Sunday, July 14, 2013

Optimal monetary policy

Given that I've made a couple of random comments in this direction, I thought I might try and figure out what "optimal" monetary policy should be. I'm continuing from these results; you can back up from there to figure out what I'm doing. I decided to graph the price surface vs a variable $\alpha = Q^s/Q^d$, i.e. the ratio of the monetary base to NGDP. Here is the price surface:
Now I have graphed a few lines on the surface ...
  • Dark gray line: The actual path of monetary policy.
  • Dashed gray lines: These two lines represent $\kappa = 0.5$ and $\kappa = 0.9$. The first one (which is toward the left side of the figure) is what is required for the traditional quantity theory of money to apply where growth of the price level is equal to the growth in the monetary base. I chose $0.9$ somewhat arbitrarily -- something close to $1$, but not $1$.
  • Colored lines: These represent the path of "optimal" policy starting from the years 1950, 1960, 1970 and 1990 (and going from the blue end of the rainbow toward the red, respectively). What did I define as "optimal" policy? I started at the empirical location for the given year and found the smallest gradient (i.e. the lowest inflation rate), subject to the conditions 1) the price level must increase (no deflation) and 2) NGDP must increase.
Some interesting points ...
  • The optimal policy lines make a bee-line for the ridge (the zero derivative point in the $\alpha$ direction) and then follow the ridge. For 1950 and 1960, this involves a rather sharp change in the angle.
  • There is obviously a major change in the 1960s in what optimal policy looked like going forward. However this is not really a phase transition in terms of the steps you make at each point -- in the calculations from 1950 to 1990, the algorithm remains the same.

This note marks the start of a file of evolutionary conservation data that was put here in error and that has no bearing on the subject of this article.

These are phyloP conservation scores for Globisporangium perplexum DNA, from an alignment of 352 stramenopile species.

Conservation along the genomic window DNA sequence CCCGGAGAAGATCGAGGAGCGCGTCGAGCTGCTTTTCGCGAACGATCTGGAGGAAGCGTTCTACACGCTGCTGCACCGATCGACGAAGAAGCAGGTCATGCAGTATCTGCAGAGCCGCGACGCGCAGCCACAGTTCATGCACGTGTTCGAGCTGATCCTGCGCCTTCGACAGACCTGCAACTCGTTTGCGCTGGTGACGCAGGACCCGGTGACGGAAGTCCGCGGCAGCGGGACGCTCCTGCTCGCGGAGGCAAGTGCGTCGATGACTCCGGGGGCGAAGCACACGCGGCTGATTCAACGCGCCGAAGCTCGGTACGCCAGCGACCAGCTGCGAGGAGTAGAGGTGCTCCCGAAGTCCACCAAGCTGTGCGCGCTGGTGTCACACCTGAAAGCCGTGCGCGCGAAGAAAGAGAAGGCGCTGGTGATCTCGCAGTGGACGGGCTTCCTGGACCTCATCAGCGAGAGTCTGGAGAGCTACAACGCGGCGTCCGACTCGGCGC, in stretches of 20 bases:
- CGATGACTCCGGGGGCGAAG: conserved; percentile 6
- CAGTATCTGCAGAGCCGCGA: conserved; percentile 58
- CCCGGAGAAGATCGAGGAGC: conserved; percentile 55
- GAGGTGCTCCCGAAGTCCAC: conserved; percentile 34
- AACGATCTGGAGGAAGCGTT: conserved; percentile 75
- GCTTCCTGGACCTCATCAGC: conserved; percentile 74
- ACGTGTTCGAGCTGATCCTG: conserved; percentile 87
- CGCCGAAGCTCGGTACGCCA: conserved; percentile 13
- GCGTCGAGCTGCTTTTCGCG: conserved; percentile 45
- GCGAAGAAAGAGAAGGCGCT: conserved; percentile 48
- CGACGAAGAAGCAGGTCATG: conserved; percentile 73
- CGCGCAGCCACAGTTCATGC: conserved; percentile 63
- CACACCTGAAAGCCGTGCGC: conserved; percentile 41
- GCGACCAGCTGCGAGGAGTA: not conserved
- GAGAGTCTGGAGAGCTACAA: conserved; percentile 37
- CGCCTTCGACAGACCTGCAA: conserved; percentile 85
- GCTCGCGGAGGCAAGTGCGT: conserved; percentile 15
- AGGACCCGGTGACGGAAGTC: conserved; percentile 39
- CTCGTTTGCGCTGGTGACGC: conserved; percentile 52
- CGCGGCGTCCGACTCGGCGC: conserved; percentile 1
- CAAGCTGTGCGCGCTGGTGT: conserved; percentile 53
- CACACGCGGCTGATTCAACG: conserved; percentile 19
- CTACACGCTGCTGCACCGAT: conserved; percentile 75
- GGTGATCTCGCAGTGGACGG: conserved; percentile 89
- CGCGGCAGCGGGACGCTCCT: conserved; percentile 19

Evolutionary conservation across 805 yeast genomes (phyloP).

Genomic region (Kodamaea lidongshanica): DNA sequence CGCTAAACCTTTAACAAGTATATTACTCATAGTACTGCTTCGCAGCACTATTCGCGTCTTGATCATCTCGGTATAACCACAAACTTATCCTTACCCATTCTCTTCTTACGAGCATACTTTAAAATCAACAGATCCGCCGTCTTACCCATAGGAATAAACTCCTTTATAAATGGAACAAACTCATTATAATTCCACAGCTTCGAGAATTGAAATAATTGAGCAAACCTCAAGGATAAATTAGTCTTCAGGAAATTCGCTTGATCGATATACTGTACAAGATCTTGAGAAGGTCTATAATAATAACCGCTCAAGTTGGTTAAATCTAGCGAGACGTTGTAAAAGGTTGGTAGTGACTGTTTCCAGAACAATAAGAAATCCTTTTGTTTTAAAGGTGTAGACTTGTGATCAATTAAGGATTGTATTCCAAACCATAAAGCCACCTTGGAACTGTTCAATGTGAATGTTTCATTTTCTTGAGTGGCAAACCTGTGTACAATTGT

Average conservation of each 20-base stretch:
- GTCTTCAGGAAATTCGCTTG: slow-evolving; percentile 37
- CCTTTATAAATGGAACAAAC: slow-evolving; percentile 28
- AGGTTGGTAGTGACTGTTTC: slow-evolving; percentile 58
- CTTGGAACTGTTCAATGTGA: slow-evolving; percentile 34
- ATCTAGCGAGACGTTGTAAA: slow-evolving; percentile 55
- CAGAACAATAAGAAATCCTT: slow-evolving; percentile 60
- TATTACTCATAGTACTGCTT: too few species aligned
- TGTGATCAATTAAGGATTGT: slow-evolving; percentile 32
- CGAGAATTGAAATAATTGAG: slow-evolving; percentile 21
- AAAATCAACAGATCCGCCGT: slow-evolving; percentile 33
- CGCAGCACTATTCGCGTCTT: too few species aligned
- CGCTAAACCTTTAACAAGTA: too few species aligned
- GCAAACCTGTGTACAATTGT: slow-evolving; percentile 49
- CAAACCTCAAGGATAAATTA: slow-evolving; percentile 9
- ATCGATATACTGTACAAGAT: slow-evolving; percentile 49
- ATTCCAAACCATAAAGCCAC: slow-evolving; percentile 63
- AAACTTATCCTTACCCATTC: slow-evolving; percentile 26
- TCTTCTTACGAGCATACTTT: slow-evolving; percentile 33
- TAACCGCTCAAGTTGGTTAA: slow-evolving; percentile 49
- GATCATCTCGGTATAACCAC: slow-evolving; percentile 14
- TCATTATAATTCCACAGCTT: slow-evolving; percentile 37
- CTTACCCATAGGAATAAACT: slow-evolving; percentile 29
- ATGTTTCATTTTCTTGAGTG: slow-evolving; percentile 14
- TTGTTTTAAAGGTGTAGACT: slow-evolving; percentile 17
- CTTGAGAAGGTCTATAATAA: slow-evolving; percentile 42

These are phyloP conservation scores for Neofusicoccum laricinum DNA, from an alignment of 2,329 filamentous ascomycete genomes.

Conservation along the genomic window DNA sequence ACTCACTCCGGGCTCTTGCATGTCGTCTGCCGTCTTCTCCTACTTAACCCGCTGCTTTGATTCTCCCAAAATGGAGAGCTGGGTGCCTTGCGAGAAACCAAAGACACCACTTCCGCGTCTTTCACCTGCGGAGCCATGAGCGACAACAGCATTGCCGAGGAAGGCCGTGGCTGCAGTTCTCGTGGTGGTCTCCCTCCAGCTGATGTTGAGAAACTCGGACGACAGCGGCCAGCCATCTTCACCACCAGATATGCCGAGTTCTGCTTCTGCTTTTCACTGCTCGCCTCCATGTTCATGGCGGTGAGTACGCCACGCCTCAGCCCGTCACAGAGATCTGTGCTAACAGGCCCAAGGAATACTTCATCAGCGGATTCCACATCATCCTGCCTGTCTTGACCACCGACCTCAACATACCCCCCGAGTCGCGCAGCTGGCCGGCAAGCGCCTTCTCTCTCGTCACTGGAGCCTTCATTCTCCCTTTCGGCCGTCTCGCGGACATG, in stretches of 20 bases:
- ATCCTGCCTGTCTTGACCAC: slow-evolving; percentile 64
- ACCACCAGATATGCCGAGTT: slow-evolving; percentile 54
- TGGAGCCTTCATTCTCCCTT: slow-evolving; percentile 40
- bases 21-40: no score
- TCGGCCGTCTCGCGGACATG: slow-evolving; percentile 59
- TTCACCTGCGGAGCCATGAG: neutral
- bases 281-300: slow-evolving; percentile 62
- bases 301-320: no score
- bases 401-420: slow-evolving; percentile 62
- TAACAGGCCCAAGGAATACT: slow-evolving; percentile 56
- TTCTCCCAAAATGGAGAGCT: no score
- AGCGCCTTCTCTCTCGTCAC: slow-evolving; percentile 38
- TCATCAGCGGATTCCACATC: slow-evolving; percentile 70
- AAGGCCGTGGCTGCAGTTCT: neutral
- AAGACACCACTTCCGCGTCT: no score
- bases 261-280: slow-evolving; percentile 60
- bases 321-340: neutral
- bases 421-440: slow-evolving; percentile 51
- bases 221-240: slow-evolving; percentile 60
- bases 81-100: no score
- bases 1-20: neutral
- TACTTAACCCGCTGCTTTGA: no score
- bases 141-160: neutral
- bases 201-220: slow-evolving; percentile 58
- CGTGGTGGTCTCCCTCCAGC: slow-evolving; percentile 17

• From the 1970s to the Great Recession, monetary policy was fairly close to optimal. The quantitative easing after 2008 pushed us away from the optimal path, which would require a relative tightening of monetary policy (slowing the growth of the base relative to NGDP -- this is not necessarily actual tightening, but it is a tightening from the current rate of growth).
  • The above discussion neglects fiscal policy, which could be used to guide $\alpha$ by changing NGDP. In particular, the best fiscal + monetary policy seems to be a large fiscal stimulus that allows a reduction in the monetary base. Simply reducing the base and undoing the rounds of QE would cause deflation. NGDP must be pushed forward while the base shrinks slightly. Overall, we are not that far optimal policy and it is possible we could drift back towards the ridge line without major changes in monetary policy.
Additionally, I graphed all of the above lines in the 2D $\alpha-NGDP$ plane as well as the $MB-NGDP$ plane for your viewing pleasure.


2 comments:

  1. I just want to say that while much of the math is beyond me the reasoning and conclusions (as qualified) seem to match up with my strong priors. I am just a dilettante with this stuff but I find your work fascinating and hope you continue to post and promote it. Economists seem to love to talk about how pricing and information are intertwined bit ignore the deeper aspects of what that might mean.

    On a side note I really appreciate how the model doesn't need the rough linearity to explain complex phenomenon. The thing that always bothered me was the idea that a complex emergent phenomenon like an economy could be forced into linear algebra that is within my abilities seems a vast oversimplification of the real world.

    Please continue to post and hopefully an outsider can contribute to understanding our world better.

    ReplyDelete
    Replies
    1. Thanks! I will definitely keep it up.

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